Runfola used what is called ad hominem, an attack on the person to discredit a position or argument. Logic used to be regularly taught in college.
>House should censure Wilson for his outburst
I was completely aghast at the outrageous behavior of South Carolina Rep. Joe Wilson during the president's speech. To call the president of the United States a liar at the top of your lungs during a formal address to both Houses of Congress is completely beyond the pale and is something that no one, regardless of one's politics, should stand for.
Wilson should be formally censured by the House and reprimanded by his party for his disgusting outburst. My only hope is that public outrage over this incident might finally stop the race to the bottom of uncivil and disrespectful political behavior that we have been experiencing over the last decade or so. This precedent must not be allowed to stand.
>Marine Drive management ignores residents' concerns
We are having a problem with speeding traffic in the Marine Drive area since the enhancement of the waterfront. Our concern is mainly with the safety of children, older residents and the disabled.
At a resident council meeting, a discussion about dog ownership reinforced our awareness that management does not share our view. Management's shortsighted view of outside appearances and financial gain takes precedence over the more important issue of a stable neighborhood. In a complex of more than 600 apartments, the rules and regulations must apply to all.
Unfortunately, the resident council finds little cooperation and sometimes outright indifference on the part of management on issues that we find important. The root of the problem is non-enforcement of the rules in the lease. This will affect the quality of living for the residents. Another major concern is the lack of security enforcement in and around the complex. We feel very privileged living at the waterfront because of all the wonderful improvements of the inner harbor and future plans. But the influx of activities and the growing number of visitors has multiplied and our sense of feeling secure is a growing concern.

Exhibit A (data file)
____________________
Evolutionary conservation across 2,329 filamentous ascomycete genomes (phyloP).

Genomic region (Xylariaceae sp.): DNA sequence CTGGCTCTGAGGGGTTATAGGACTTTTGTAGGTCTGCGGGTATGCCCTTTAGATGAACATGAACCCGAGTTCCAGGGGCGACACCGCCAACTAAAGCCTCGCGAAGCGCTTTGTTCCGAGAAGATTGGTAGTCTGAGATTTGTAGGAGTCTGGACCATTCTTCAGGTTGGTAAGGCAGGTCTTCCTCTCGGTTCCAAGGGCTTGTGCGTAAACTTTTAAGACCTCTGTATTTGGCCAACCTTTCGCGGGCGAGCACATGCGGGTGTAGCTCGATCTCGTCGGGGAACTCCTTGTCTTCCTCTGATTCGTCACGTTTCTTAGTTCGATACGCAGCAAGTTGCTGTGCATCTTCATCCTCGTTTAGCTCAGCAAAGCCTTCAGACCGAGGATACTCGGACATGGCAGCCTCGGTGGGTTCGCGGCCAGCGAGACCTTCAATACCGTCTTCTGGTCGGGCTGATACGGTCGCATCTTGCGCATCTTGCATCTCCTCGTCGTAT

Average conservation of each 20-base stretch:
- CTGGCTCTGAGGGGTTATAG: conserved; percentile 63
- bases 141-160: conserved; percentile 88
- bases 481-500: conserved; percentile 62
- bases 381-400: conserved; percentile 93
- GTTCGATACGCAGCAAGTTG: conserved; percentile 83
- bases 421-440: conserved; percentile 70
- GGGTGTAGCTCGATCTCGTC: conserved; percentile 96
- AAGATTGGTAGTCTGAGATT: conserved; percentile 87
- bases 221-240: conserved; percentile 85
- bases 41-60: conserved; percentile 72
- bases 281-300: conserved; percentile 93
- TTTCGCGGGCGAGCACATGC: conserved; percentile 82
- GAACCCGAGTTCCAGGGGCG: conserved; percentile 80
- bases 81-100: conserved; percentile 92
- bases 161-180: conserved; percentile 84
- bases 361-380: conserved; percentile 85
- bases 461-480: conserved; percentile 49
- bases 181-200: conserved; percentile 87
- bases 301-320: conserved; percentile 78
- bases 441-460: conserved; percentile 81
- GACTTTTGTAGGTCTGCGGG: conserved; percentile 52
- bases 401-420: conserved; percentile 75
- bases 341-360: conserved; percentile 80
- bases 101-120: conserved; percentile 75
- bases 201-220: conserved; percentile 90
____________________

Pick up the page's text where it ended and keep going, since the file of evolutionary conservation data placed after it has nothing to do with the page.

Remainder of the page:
We would like to request an immediate investigation to resolve these issues. The quality of life has deteriorated to the point that tenants are moving out.
And Members of Marine Drive Resident Council, Buffalo
>Labor Day race was a boost for Buffalo
I'm sorry a recent letter writer didn't get to sit by the water near the observation tower at Erie Basin Marina on Labor Day, although I think he could have if he had parked and walked a short distance.
But let's look at the other side of the story. There were roughly 700 people, including runners, friends and volunteers, who did sit by the water, not to mention many runners from around the country. Also, I did notice quite a few families at the Naval Park. Let's boast Buffalo and offer a little sacrifice one day out of the year for other people who, in the end, have the same goal.